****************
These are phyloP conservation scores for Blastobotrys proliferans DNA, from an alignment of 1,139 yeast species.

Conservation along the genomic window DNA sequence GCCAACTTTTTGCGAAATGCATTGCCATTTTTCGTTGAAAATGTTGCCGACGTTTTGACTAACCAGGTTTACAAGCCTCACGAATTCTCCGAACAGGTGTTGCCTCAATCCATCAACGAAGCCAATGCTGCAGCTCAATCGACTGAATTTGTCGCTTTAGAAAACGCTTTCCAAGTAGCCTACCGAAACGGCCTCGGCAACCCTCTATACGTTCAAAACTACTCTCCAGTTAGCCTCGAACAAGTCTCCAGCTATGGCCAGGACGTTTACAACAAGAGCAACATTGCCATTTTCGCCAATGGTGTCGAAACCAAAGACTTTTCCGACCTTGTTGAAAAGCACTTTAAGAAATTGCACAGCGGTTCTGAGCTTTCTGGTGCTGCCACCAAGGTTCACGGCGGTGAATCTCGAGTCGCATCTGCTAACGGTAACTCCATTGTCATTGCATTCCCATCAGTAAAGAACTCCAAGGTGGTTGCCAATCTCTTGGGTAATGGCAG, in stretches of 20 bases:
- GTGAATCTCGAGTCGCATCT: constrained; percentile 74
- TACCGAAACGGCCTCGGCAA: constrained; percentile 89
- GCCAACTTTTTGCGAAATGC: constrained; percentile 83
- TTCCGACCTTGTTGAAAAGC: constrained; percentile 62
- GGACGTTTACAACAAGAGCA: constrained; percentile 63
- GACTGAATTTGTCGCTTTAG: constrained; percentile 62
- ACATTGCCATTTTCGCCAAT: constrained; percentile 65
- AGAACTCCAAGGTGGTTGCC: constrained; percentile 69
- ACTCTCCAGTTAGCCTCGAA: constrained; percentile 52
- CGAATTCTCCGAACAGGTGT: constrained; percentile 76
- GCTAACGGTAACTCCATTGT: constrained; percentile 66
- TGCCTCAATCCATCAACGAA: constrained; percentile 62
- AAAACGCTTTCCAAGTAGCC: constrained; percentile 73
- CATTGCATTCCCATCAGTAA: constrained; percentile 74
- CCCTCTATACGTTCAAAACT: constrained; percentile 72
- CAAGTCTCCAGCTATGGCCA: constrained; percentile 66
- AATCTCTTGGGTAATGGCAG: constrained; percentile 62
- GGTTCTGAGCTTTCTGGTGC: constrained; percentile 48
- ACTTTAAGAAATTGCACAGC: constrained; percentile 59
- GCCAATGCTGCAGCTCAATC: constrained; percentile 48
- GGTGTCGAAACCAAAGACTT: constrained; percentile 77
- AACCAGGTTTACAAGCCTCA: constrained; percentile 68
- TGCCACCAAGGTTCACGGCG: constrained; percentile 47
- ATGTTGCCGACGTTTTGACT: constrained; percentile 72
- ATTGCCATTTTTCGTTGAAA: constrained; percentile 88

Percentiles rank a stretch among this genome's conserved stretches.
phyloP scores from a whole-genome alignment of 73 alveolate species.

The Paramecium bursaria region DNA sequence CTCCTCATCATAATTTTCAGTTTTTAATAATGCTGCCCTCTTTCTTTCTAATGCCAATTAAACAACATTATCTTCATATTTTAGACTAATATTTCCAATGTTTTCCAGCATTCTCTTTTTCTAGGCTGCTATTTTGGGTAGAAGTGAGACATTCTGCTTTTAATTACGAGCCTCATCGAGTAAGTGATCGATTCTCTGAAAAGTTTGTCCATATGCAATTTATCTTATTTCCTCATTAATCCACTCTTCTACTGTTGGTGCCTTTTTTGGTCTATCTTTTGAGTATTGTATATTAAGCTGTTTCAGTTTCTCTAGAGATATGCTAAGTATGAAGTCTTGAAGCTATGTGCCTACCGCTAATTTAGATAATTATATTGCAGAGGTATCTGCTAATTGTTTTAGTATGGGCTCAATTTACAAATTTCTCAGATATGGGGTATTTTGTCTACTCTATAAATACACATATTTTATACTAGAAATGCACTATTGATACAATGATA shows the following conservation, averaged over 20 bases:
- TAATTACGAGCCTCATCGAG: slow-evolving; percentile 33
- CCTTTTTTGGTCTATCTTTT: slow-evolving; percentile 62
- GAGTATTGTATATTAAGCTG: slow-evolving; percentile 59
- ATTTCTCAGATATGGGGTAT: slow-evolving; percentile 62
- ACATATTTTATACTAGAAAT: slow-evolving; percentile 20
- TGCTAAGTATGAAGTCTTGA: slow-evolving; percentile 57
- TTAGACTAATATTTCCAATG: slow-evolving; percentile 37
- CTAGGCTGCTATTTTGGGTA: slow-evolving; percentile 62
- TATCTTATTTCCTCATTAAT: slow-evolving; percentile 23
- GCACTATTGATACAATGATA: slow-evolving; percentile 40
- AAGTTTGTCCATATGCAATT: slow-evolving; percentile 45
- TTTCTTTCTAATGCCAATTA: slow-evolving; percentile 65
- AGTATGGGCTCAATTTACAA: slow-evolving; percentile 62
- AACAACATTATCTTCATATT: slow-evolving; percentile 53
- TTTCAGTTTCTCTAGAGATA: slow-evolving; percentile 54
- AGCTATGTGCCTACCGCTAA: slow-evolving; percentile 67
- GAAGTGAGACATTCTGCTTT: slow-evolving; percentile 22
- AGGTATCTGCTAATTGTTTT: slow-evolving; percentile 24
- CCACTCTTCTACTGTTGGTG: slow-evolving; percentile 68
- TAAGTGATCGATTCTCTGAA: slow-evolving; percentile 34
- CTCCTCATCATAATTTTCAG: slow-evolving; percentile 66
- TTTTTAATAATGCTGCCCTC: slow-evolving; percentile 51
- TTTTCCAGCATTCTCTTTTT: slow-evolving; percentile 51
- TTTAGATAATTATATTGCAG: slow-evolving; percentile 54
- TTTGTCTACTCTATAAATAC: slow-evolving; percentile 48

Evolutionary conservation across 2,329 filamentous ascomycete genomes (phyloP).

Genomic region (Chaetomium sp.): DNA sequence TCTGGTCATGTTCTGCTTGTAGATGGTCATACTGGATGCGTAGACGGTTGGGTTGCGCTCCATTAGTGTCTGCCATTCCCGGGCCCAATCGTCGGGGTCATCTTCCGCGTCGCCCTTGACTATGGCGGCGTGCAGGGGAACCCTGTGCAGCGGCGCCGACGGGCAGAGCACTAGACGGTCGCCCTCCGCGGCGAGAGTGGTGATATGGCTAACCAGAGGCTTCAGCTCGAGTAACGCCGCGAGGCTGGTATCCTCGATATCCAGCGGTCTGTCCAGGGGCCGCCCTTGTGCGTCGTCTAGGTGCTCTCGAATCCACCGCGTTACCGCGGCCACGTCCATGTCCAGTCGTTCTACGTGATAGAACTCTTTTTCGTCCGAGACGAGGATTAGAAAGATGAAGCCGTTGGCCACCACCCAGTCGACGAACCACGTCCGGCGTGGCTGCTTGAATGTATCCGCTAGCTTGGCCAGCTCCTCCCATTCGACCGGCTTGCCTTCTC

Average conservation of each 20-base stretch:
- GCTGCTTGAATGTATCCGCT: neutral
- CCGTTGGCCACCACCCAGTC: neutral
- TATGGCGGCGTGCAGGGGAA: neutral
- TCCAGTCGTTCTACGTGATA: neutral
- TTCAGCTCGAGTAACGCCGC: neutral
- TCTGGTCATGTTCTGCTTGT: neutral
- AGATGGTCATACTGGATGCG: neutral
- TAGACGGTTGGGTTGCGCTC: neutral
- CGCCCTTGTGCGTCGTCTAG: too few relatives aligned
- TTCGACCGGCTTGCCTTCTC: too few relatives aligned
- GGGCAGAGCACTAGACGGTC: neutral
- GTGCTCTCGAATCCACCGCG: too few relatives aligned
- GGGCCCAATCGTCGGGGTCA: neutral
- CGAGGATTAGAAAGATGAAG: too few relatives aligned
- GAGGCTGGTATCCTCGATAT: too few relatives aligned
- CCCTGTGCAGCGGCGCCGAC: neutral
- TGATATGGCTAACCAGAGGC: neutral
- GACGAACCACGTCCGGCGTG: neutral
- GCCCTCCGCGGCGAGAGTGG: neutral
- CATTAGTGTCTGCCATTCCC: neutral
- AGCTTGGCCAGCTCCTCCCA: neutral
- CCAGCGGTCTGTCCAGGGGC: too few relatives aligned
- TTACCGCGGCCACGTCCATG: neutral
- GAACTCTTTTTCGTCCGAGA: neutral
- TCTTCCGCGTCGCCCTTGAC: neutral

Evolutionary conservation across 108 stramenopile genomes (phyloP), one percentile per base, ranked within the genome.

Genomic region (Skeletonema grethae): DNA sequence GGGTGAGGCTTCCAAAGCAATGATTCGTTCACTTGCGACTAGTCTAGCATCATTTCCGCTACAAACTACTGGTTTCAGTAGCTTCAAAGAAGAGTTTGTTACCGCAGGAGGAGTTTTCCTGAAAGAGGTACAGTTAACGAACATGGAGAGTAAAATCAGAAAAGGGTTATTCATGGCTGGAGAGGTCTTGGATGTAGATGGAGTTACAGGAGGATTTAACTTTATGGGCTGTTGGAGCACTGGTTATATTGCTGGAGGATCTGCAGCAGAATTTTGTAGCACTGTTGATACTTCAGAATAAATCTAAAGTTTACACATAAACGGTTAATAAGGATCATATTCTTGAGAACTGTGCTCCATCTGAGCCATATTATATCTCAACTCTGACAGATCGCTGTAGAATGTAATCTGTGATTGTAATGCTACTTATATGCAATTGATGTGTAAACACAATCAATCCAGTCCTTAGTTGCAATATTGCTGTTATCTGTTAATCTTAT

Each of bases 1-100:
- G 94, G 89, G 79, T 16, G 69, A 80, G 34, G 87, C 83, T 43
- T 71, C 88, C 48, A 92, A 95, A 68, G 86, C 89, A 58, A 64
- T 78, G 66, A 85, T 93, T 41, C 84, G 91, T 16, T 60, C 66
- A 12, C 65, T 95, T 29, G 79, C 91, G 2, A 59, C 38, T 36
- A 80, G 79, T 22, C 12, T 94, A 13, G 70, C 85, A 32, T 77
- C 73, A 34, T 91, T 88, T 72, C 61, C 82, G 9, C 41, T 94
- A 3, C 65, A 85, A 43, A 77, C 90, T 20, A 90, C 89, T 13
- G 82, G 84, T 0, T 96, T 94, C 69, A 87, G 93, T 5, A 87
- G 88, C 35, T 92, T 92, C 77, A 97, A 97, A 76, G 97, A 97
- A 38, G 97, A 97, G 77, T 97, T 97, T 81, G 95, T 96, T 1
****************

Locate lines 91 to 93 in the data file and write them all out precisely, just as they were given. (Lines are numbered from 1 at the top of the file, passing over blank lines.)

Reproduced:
- A 80, G 79, T 22, C 12, T 94, A 13, G 70, C 85, A 32, T 77
- C 73, A 34, T 91, T 88, T 72, C 61, C 82, G 9, C 41, T 94
- A 3, C 65, A 85, A 43, A 77, C 90, T 20, A 90, C 89, T 13